Baked Chicken and Kasha with Bowtie Noodles, because you have to eat, my little poopula

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POOPULA?!?!  ARE YOU COOKING POOP??  WHAT THE FUCK??

Relax, there’s no poop involved, these are just old family dishes.  My great-grandmother used to call all of the kids her little poopulas, so there you go.  No poop.

WOW, THAT MUST HAVE BEEN WEIRD TO BE CALLED POOP!!

It’s not poo…yeah it was funny, we all looked at each other and tried to keep from laughing out loud about grandma Bessie saying poop.

THAT EXPLAINS A LOT!

Shut up.

 

WHATEVER POOPFACE.  SO WHAT’RE WE COOKING TODAY?

Oh, so you noticed poop in the title, but you didn’t see what the dish is…Jesus…it’s baked chicken and kasha with bowtie noodles.

KASHA??  WHAT THE FUCK…IS THIS THAT ANCIENT GRAIN SHIT THEY TALK ABOUT ON THOSE DAMNED COOKING SHOWS?  ARE YOU GOING HIPPIE ON ME??

Ancient grains is just marketing bullshit for stuff that people already ate anyways.  But, yeah, kasha is a type of buckwheat, and buckwheat is considered an ancient grain, so…

KASHA IS BUCKWHEAT??  WHO HARVESTS IT, JOHN DAVID STUTTS??

That’s…damn, that’s good.

I KNOW.

So where were we.  Oh, yeah, family dishes.  The kasha is an old Jewish dish, it’s very comforting.  The kasha gets sautéed so it tastes nutty but still has some bite to it.  And the caramelized onions add a soft sweetness to the dish, and the bow tie noodles are just fun to eat.

BOWTIE NOODLES, HA!  DID YOU MAKE THOSE ON #BOWTIETUESDAY?

[sigh] Actually, I did.

NICE JOB, DORK!  SO CARAMELIZED ONIONS, HOW DOES THAT WORK?

It takes a ton of patience.  You have to cook them on low heat for a long time, mine took about an hour to cook down.

I DON’T KNOW IF I CAN DO THAT, I CAN’T FOCUS ON ANYTHING FOR MORE THAN 3 MINUTES.

Suck it up, it’s worth it.  And you really don’t have to do much else for this dish.  The chicken is super simple, you just throw sliced onions on top of chicken breasts, cut a stick of butter into the pan, and baste it as you bake.  The kasha, it cooks pretty easily as well, you just have to boil the noodles separately.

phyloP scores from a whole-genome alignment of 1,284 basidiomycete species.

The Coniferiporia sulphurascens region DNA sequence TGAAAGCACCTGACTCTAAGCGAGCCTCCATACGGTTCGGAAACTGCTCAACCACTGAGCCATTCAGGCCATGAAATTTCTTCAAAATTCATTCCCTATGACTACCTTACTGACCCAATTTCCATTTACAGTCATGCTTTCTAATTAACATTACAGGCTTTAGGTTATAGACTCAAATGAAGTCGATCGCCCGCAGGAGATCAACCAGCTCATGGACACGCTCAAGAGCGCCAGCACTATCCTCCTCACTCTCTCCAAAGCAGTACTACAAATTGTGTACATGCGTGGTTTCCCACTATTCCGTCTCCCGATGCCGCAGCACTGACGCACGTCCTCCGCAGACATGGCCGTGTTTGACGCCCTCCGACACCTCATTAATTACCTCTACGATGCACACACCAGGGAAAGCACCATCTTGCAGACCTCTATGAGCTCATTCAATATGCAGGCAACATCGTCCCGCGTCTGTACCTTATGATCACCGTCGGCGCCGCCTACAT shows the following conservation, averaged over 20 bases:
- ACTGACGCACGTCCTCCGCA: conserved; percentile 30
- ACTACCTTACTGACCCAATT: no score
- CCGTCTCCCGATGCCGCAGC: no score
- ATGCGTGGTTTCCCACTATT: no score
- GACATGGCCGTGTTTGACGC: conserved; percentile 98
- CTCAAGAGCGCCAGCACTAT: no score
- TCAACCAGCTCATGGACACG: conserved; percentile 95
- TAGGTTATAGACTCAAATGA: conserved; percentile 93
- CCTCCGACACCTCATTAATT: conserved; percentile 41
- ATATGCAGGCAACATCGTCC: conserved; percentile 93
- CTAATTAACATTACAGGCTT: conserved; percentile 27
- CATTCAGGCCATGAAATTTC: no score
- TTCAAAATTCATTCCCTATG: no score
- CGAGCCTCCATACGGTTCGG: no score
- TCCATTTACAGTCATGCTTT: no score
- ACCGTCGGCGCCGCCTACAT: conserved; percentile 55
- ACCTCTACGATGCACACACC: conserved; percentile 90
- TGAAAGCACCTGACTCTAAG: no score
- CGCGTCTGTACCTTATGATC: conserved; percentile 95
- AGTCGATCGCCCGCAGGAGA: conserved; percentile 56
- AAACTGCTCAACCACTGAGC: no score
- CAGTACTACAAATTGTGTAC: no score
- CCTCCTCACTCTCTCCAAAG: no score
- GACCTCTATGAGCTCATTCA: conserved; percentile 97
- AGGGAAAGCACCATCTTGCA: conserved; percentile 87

THAT’S A LOT OF MULTI-TASKING.  I ONCE BROKE A POT WHILE BOILING WATER.

I give up.

 

Baked Chicken with Onions, and Kasha with Bowtie Noodles

Serves 8

Chicken recipe courtesy of my mom

Kasha recipe courtesy of Epicurious

Ingredients

 

FOR THE CHICKEN:

4 bone-in, skin-on chicken breasts

Salt and pepper

2 large white onions, sliced medium (not too thin, or they will burn)

1 stick butter, cut into tablespoon sized pieces

FOR THE KASHA:

2 tablespoons butter

2 large white onions, sliced medium

1 beaten egg

1 cup kasha

2 cups chicken broth

1/2 pound bow tie shaped noodles

2 tablespoons chopped fresh parsley

Directions

 

FOR THE CHICKEN:

Preheat the oven to 300 degrees F.

Place the chicken breasts in a large roasting pan.  Season very well with salt and pepper.  Scatter the onion slices over the chicken, and place the butter pieces on top of the chicken.

Place the roasting pan in the oven and roast for 1 hour, basting the chicken with the melted butter and juices every 15 minutes.

Increase the heat to 400 degrees F, and continue basting every 15 minutes until the onions and chicken skin reach desired doneness, about another 30-45 minutes.

FOR THE KASHA:

In a large frying pan, heat the butter over medium-low heat.  Add the onions, reduce the heat to low, and cover.  Cook the onions, stirring regularly to make sure the onions don’t stick, until very soft and golden, about 40-50 minutes.  Keep the heat low, if they’re sizzling then it’s too high.  Your patience will be rewarded.

When done, remove the onions and place on a plate.

While this is happening, fill a stockpot with water, and bring to a boil

In a small bowl, combine the egg and kasha to completely coat the grains.  Increase the heat to medium-high, and add the kasha to the pan and sauté until the grains separate and brown, about 2-3 minutes.

Add the chicken broth and onions to the pan, and season with salt and pepper.  Bring the mixture to a boil, then reduce the heat to simmer the kasha, and cover the pan.  Cook until the grains are tender and most of the liquid has been absorbed, about 10-12 minutes.

Meanwhile, cook the bowtie noodles according to the package instructions.  Drain when finished cooking.

Once the kasha is cooked, add the noodles to the pan.  Combine, season with salt and pepper, and serve.

One thought on “Baked Chicken and Kasha with Bowtie Noodles, because you have to eat, my little poopula

  1. Pingback: Fish Fillets Braised in Red Wine, Bacon, and Mushrooms – Adam's Messy Kitchen

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